It has been a volatile time recently in the caddie world with Tiger Woods sacking his caddie of over a decade, Steve Williams. With Tiger only ever having had two professional caddies on his bag – Mike ‘Fluff’ Cowan helped Tiger win his first Major title at the Masters in 1997 and Steve Williams had been on Tiger’s bag for thirteen of his fourteen Major victories – it will certainly be an interesting time for him in the next few weeks.
Over the years there have been a number of players who have formed great partnerships with their caddies. Bernhard Langer had Peter Coleman on his bag for over twenty-two years and Phil Mickelson has worked together with Jim ‘Bones’ MacKay for over fifteen years seeing him through more than twenty-four victories. Fanny Sunesson from Sweden joined the caddie ranks in the Eighties before she was taken on by Nick Faldo in 1990 – the duo stayed together through four Major victories until 1999. I don’t doubt that these partnerships have seen their ups and downs but throughout it all there seems to be a loyalty, support and mutual respect that never wavers. Other partnerships have been tested to their limits but have survived like Ian Woosnam and his caddie at the time, Miles Byrne. At the Open Championship in 2001 Woosnam started with a great birdie but noticed on the second tee that he was carrying fifteen clubs in his bag instead of the maximum allowance of fourteen – a school boy error by his caddie – and so he incurred a two-stroke penalty. Luckily for Byrne, Woosnam chose not to sack him joking instead that it was the biggest mistake of Byrne’s life and that he certainly wouldn’t do it again!
Once of the most famous partnerships in golf would have to be that of Arnold Palmer and James ‘Tip’ Anderson. Tip guided Palmer to two Open victories at Royal Birkdale in 1961 and Royal Troon in 1962 but the bond they shared saw their friendship last over thirty years until Tip’s death in 2004. Tip was so highly regarded by Palmer that when he couldn’t make it to the Open in St Andrews in 1964, he recommended that his friend, Tony Lema, take Tip on his bag. Lema had barely practiced on the course and poor weather provided the most testing of conditions yet, with Tip by his side, he went on to win the Tournament.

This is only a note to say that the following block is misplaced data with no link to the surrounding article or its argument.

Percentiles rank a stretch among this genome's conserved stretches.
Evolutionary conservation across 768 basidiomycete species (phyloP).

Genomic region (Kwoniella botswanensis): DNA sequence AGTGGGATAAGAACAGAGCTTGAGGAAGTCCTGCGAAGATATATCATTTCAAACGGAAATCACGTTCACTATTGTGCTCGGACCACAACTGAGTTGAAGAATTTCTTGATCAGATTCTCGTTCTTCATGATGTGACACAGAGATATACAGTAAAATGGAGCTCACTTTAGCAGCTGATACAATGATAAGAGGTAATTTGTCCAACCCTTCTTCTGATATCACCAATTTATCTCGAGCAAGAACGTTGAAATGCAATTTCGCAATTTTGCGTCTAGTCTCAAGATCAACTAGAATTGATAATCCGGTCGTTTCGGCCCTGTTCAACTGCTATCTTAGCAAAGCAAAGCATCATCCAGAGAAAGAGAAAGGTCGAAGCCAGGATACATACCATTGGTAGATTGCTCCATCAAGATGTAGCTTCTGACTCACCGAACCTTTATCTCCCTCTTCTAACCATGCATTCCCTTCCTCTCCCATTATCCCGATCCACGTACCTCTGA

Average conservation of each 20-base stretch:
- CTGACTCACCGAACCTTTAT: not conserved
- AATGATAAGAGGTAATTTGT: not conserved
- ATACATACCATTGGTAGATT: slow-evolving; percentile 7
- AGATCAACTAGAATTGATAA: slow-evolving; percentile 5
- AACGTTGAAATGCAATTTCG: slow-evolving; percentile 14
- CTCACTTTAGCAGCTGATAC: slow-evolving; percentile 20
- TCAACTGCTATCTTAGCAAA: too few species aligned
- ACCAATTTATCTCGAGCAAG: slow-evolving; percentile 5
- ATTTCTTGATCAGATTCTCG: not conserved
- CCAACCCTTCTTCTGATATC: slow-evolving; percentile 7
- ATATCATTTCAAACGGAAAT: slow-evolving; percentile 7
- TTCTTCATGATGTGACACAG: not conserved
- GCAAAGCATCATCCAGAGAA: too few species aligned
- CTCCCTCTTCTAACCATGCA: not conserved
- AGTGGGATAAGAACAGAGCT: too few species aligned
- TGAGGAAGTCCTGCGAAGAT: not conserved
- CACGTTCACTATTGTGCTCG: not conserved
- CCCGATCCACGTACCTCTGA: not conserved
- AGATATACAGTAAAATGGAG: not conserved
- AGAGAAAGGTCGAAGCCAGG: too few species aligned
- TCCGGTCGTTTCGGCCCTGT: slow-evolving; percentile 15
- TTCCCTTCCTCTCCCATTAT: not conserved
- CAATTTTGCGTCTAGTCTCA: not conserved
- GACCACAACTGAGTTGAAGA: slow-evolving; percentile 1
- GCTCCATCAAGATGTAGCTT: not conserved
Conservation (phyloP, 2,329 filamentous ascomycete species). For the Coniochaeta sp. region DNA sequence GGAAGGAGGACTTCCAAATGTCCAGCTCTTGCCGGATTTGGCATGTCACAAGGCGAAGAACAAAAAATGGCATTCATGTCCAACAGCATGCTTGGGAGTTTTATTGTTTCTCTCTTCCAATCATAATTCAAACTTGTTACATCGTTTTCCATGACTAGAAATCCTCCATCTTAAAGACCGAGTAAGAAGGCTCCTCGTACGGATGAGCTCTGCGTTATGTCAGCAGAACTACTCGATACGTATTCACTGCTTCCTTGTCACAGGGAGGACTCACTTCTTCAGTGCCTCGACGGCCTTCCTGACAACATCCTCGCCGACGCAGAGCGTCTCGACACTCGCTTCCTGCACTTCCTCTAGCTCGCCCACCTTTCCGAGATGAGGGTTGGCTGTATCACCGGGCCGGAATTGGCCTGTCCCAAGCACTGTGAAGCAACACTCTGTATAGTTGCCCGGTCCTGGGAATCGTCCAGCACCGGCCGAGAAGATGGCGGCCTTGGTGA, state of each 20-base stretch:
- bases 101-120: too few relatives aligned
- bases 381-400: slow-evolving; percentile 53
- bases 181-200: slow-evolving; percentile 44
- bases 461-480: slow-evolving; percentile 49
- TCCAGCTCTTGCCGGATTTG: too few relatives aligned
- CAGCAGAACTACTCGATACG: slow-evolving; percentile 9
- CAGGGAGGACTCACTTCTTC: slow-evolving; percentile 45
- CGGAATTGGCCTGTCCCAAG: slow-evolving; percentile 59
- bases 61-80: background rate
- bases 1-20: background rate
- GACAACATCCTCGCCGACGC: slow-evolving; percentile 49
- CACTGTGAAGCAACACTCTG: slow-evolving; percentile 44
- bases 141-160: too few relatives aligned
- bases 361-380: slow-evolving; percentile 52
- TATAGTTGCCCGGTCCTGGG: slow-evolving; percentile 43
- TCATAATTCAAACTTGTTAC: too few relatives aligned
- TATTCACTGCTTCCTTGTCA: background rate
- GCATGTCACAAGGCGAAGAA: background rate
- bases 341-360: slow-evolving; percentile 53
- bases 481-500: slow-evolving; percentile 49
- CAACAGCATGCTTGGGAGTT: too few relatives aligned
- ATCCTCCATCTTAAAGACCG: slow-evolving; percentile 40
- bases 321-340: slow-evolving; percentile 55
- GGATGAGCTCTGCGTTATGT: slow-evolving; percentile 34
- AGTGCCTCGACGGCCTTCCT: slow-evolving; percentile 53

It begs the question – what does it take to be a caddie for the world’s top players? I read once that in the average four-hour round, a golfer will spend a little over an hour actually striking the ball. That leaves almost three hours for the grey matter to give us a psychological workout so, going by those figures, I would put it that patience is of paramount importance! A caddie must not only provide advice on the obstacles and challenges of the course but also inevitably offers moral support, acting as a steadying influence for a top-level player in a turbulent world of media attention. A caddie’s role may flip from ‘verbal punch bag’ to therapist to loyal companion all in the space of a backswing so it takes a certain type of character to handle those situations. An experienced St Andrews caddie once told me that the best advice he could ever share with someone just starting out in the caddying world was that they should learn quickly when not to speak.
So many different people visit the Old Course in St Andrews each year from politicians to film stars to friends making that once-in-a-lifetime pilgrimage that the caddies here could spend a lifetime regaling you with their jokes and stories. A favourite tale is that a gentleman was so nervous on the first tee that he nearly missed the ball on striking it and sent it shooting off behind him and into the Valley of Sin in front of the 18th green. His caddie shook his head, handed him his putter and quietly told him that, if he sank the putt, the new course record was his! How much truth the story holds we’ll never know but whether you simply want someone to carry your bag or someone to share a joke with on the way around, I can certainly guarantee that your Old Course Experience will be a memorable one.